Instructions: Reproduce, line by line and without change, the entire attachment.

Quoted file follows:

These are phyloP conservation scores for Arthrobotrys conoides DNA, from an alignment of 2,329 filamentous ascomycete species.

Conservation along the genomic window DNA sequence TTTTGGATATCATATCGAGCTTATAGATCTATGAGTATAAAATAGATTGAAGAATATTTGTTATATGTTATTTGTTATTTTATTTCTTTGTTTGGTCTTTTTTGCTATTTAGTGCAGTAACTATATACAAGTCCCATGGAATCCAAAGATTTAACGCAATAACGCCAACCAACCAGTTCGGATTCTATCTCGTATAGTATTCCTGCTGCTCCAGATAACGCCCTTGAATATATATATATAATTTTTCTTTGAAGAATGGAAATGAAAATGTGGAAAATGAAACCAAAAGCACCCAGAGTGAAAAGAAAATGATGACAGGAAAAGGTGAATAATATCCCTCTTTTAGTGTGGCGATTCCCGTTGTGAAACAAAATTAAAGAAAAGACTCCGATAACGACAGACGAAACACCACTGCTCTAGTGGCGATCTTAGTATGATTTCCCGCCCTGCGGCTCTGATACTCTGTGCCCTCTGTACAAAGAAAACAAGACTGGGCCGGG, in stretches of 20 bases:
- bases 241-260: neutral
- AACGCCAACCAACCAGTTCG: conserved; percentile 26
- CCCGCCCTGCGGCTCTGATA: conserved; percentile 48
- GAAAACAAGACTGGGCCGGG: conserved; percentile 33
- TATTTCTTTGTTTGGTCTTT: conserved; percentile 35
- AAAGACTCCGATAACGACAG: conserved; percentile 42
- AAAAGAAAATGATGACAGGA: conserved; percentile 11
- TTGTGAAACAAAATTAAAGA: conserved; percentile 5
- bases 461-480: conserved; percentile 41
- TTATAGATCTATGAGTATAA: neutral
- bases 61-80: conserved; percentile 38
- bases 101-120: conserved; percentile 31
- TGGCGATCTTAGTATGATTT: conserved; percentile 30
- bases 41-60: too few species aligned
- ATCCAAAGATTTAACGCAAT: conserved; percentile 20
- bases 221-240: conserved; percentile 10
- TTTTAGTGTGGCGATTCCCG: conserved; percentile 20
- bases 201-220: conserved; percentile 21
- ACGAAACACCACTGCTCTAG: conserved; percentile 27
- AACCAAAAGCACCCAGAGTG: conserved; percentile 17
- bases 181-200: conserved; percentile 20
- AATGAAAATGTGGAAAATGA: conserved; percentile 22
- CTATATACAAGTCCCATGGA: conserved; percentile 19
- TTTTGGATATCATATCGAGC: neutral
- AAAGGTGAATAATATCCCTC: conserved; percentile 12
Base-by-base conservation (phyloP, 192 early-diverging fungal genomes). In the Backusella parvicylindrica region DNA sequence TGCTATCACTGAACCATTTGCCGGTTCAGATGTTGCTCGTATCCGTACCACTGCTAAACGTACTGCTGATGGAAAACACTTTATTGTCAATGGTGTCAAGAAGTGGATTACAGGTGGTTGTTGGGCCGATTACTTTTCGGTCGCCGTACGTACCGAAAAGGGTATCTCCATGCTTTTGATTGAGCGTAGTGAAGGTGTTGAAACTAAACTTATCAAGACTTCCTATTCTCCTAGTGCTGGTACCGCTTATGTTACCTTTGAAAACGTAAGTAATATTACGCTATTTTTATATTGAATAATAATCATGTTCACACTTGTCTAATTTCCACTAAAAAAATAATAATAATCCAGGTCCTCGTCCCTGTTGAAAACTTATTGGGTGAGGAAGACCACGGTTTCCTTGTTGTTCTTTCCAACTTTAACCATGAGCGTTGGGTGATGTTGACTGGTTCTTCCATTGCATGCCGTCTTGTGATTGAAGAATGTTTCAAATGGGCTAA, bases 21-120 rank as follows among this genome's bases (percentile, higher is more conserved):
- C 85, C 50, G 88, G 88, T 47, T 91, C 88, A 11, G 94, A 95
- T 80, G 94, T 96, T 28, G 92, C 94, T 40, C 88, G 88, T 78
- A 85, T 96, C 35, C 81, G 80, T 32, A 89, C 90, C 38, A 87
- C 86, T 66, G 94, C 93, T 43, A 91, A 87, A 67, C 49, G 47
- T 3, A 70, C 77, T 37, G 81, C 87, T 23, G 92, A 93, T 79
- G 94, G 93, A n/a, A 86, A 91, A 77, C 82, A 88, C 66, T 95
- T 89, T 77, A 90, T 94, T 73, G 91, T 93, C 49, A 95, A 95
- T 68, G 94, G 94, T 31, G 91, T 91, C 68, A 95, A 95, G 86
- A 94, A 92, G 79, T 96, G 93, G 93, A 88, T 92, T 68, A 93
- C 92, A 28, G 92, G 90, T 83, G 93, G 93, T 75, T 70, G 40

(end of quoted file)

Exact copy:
These are phyloP conservation scores for Arthrobotrys conoides DNA, from an alignment of 2,329 filamentous ascomycete species.

Conservation along the genomic window DNA sequence TTTTGGATATCATATCGAGCTTATAGATCTATGAGTATAAAATAGATTGAAGAATATTTGTTATATGTTATTTGTTATTTTATTTCTTTGTTTGGTCTTTTTTGCTATTTAGTGCAGTAACTATATACAAGTCCCATGGAATCCAAAGATTTAACGCAATAACGCCAACCAACCAGTTCGGATTCTATCTCGTATAGTATTCCTGCTGCTCCAGATAACGCCCTTGAATATATATATATAATTTTTCTTTGAAGAATGGAAATGAAAATGTGGAAAATGAAACCAAAAGCACCCAGAGTGAAAAGAAAATGATGACAGGAAAAGGTGAATAATATCCCTCTTTTAGTGTGGCGATTCCCGTTGTGAAACAAAATTAAAGAAAAGACTCCGATAACGACAGACGAAACACCACTGCTCTAGTGGCGATCTTAGTATGATTTCCCGCCCTGCGGCTCTGATACTCTGTGCCCTCTGTACAAAGAAAACAAGACTGGGCCGGG, in stretches of 20 bases:
- bases 241-260: neutral
- AACGCCAACCAACCAGTTCG: conserved; percentile 26
- CCCGCCCTGCGGCTCTGATA: conserved; percentile 48
- GAAAACAAGACTGGGCCGGG: conserved; percentile 33
- TATTTCTTTGTTTGGTCTTT: conserved; percentile 35
- AAAGACTCCGATAACGACAG: conserved; percentile 42
- AAAAGAAAATGATGACAGGA: conserved; percentile 11
- TTGTGAAACAAAATTAAAGA: conserved; percentile 5
- bases 461-480: conserved; percentile 41
- TTATAGATCTATGAGTATAA: neutral
- bases 61-80: conserved; percentile 38
- bases 101-120: conserved; percentile 31
- TGGCGATCTTAGTATGATTT: conserved; percentile 30
- bases 41-60: too few species aligned
- ATCCAAAGATTTAACGCAAT: conserved; percentile 20
- bases 221-240: conserved; percentile 10
- TTTTAGTGTGGCGATTCCCG: conserved; percentile 20
- bases 201-220: conserved; percentile 21
- ACGAAACACCACTGCTCTAG: conserved; percentile 27
- AACCAAAAGCACCCAGAGTG: conserved; percentile 17
- bases 181-200: conserved; percentile 20
- AATGAAAATGTGGAAAATGA: conserved; percentile 22
- CTATATACAAGTCCCATGGA: conserved; percentile 19
- TTTTGGATATCATATCGAGC: neutral
- AAAGGTGAATAATATCCCTC: conserved; percentile 12
Base-by-base conservation (phyloP, 192 early-diverging fungal genomes). In the Backusella parvicylindrica region DNA sequence TGCTATCACTGAACCATTTGCCGGTTCAGATGTTGCTCGTATCCGTACCACTGCTAAACGTACTGCTGATGGAAAACACTTTATTGTCAATGGTGTCAAGAAGTGGATTACAGGTGGTTGTTGGGCCGATTACTTTTCGGTCGCCGTACGTACCGAAAAGGGTATCTCCATGCTTTTGATTGAGCGTAGTGAAGGTGTTGAAACTAAACTTATCAAGACTTCCTATTCTCCTAGTGCTGGTACCGCTTATGTTACCTTTGAAAACGTAAGTAATATTACGCTATTTTTATATTGAATAATAATCATGTTCACACTTGTCTAATTTCCACTAAAAAAATAATAATAATCCAGGTCCTCGTCCCTGTTGAAAACTTATTGGGTGAGGAAGACCACGGTTTCCTTGTTGTTCTTTCCAACTTTAACCATGAGCGTTGGGTGATGTTGACTGGTTCTTCCATTGCATGCCGTCTTGTGATTGAAGAATGTTTCAAATGGGCTAA, bases 21-120 rank as follows among this genome's bases (percentile, higher is more conserved):
- C 85, C 50, G 88, G 88, T 47, T 91, C 88, A 11, G 94, A 95
- T 80, G 94, T 96, T 28, G 92, C 94, T 40, C 88, G 88, T 78
- A 85, T 96, C 35, C 81, G 80, T 32, A 89, C 90, C 38, A 87
- C 86, T 66, G 94, C 93, T 43, A 91, A 87, A 67, C 49, G 47
- T 3, A 70, C 77, T 37, G 81, C 87, T 23, G 92, A 93, T 79
- G 94, G 93, A n/a, A 86, A 91, A 77, C 82, A 88, C 66, T 95
- T 89, T 77, A 90, T 94, T 73, G 91, T 93, C 49, A 95, A 95
- T 68, G 94, G 94, T 31, G 91, T 91, C 68, A 95, A 95, G 86
- A 94, A 92, G 79, T 96, G 93, G 93, A 88, T 92, T 68, A 93
- C 92, A 28, G 92, G 90, T 83, G 93, G 93, T 75, T 70, G 40